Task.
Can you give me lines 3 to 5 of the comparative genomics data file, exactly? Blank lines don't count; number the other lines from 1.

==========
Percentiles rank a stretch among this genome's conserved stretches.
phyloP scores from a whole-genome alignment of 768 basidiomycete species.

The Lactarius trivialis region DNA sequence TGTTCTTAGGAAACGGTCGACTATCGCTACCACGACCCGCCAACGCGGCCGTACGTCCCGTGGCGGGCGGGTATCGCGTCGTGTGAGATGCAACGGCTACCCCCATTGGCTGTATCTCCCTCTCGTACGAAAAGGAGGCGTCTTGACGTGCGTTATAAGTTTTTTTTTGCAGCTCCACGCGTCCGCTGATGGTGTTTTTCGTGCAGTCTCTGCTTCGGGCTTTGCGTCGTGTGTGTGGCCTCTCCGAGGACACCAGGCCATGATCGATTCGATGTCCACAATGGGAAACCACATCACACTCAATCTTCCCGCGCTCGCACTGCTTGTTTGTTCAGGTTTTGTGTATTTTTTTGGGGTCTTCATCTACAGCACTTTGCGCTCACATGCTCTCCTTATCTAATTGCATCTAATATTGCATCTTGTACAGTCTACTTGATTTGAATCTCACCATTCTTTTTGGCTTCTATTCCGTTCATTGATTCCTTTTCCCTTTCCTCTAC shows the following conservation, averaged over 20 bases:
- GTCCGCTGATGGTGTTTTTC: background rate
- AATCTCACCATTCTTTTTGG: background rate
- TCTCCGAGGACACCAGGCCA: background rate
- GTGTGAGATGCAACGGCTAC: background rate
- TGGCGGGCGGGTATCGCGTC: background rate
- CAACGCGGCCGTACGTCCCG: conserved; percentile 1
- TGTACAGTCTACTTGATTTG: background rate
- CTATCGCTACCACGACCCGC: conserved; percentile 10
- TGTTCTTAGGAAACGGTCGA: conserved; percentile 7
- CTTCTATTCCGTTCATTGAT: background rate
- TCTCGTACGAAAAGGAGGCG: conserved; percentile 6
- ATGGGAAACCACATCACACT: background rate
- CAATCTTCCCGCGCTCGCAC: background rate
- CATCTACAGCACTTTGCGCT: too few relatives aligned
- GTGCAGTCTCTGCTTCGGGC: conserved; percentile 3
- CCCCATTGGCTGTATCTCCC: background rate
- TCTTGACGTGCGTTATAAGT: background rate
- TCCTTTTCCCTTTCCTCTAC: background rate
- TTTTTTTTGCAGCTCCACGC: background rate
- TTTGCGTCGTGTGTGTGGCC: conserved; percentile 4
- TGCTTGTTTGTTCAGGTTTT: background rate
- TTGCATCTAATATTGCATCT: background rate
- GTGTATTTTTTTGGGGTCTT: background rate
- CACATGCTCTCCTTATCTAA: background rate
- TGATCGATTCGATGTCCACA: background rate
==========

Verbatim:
The Lactarius trivialis region DNA sequence TGTTCTTAGGAAACGGTCGACTATCGCTACCACGACCCGCCAACGCGGCCGTACGTCCCGTGGCGGGCGGGTATCGCGTCGTGTGAGATGCAACGGCTACCCCCATTGGCTGTATCTCCCTCTCGTACGAAAAGGAGGCGTCTTGACGTGCGTTATAAGTTTTTTTTTGCAGCTCCACGCGTCCGCTGATGGTGTTTTTCGTGCAGTCTCTGCTTCGGGCTTTGCGTCGTGTGTGTGGCCTCTCCGAGGACACCAGGCCATGATCGATTCGATGTCCACAATGGGAAACCACATCACACTCAATCTTCCCGCGCTCGCACTGCTTGTTTGTTCAGGTTTTGTGTATTTTTTTGGGGTCTTCATCTACAGCACTTTGCGCTCACATGCTCTCCTTATCTAATTGCATCTAATATTGCATCTTGTACAGTCTACTTGATTTGAATCTCACCATTCTTTTTGGCTTCTATTCCGTTCATTGATTCCTTTTCCCTTTCCTCTAC shows the following conservation, averaged over 20 bases:
- GTCCGCTGATGGTGTTTTTC: background rate
- AATCTCACCATTCTTTTTGG: background rate